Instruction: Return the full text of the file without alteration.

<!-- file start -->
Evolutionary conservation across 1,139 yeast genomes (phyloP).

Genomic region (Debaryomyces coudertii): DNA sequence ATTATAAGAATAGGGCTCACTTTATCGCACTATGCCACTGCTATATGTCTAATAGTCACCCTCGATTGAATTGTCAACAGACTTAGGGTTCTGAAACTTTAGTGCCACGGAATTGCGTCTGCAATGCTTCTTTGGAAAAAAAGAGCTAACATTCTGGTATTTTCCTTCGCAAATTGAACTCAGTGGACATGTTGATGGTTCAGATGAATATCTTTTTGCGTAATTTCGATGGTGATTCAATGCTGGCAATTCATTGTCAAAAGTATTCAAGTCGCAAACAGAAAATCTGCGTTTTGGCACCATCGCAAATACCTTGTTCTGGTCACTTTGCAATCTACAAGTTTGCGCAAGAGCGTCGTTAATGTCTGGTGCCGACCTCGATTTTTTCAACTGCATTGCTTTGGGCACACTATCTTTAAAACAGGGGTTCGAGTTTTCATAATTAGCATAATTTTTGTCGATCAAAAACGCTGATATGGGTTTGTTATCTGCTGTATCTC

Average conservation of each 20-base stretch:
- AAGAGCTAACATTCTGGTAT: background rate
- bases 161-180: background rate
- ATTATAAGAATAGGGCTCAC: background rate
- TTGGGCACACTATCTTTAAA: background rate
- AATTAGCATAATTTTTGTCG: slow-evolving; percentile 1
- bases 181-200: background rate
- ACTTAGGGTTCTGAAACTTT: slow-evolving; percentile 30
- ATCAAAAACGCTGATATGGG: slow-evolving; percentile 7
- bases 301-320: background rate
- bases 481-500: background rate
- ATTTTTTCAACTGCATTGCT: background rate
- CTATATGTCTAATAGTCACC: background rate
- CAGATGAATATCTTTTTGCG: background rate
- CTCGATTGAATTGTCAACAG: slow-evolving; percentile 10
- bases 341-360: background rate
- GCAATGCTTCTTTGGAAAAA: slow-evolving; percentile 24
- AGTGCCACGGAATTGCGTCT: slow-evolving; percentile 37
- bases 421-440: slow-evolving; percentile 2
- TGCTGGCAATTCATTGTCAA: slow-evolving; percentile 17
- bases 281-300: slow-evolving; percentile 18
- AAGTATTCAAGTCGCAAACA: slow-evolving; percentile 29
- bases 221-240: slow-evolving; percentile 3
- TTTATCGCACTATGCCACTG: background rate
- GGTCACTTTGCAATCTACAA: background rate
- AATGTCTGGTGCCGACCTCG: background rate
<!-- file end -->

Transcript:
Evolutionary conservation across 1,139 yeast genomes (phyloP).

Genomic region (Debaryomyces coudertii): DNA sequence ATTATAAGAATAGGGCTCACTTTATCGCACTATGCCACTGCTATATGTCTAATAGTCACCCTCGATTGAATTGTCAACAGACTTAGGGTTCTGAAACTTTAGTGCCACGGAATTGCGTCTGCAATGCTTCTTTGGAAAAAAAGAGCTAACATTCTGGTATTTTCCTTCGCAAATTGAACTCAGTGGACATGTTGATGGTTCAGATGAATATCTTTTTGCGTAATTTCGATGGTGATTCAATGCTGGCAATTCATTGTCAAAAGTATTCAAGTCGCAAACAGAAAATCTGCGTTTTGGCACCATCGCAAATACCTTGTTCTGGTCACTTTGCAATCTACAAGTTTGCGCAAGAGCGTCGTTAATGTCTGGTGCCGACCTCGATTTTTTCAACTGCATTGCTTTGGGCACACTATCTTTAAAACAGGGGTTCGAGTTTTCATAATTAGCATAATTTTTGTCGATCAAAAACGCTGATATGGGTTTGTTATCTGCTGTATCTC

Average conservation of each 20-base stretch:
- AAGAGCTAACATTCTGGTAT: background rate
- bases 161-180: background rate
- ATTATAAGAATAGGGCTCAC: background rate
- TTGGGCACACTATCTTTAAA: background rate
- AATTAGCATAATTTTTGTCG: slow-evolving; percentile 1
- bases 181-200: background rate
- ACTTAGGGTTCTGAAACTTT: slow-evolving; percentile 30
- ATCAAAAACGCTGATATGGG: slow-evolving; percentile 7
- bases 301-320: background rate
- bases 481-500: background rate
- ATTTTTTCAACTGCATTGCT: background rate
- CTATATGTCTAATAGTCACC: background rate
- CAGATGAATATCTTTTTGCG: background rate
- CTCGATTGAATTGTCAACAG: slow-evolving; percentile 10
- bases 341-360: background rate
- GCAATGCTTCTTTGGAAAAA: slow-evolving; percentile 24
- AGTGCCACGGAATTGCGTCT: slow-evolving; percentile 37
- bases 421-440: slow-evolving; percentile 2
- TGCTGGCAATTCATTGTCAA: slow-evolving; percentile 17
- bases 281-300: slow-evolving; percentile 18
- AAGTATTCAAGTCGCAAACA: slow-evolving; percentile 29
- bases 221-240: slow-evolving; percentile 3
- TTTATCGCACTATGCCACTG: background rate
- GGTCACTTTGCAATCTACAA: background rate
- AATGTCTGGTGCCGACCTCG: background rate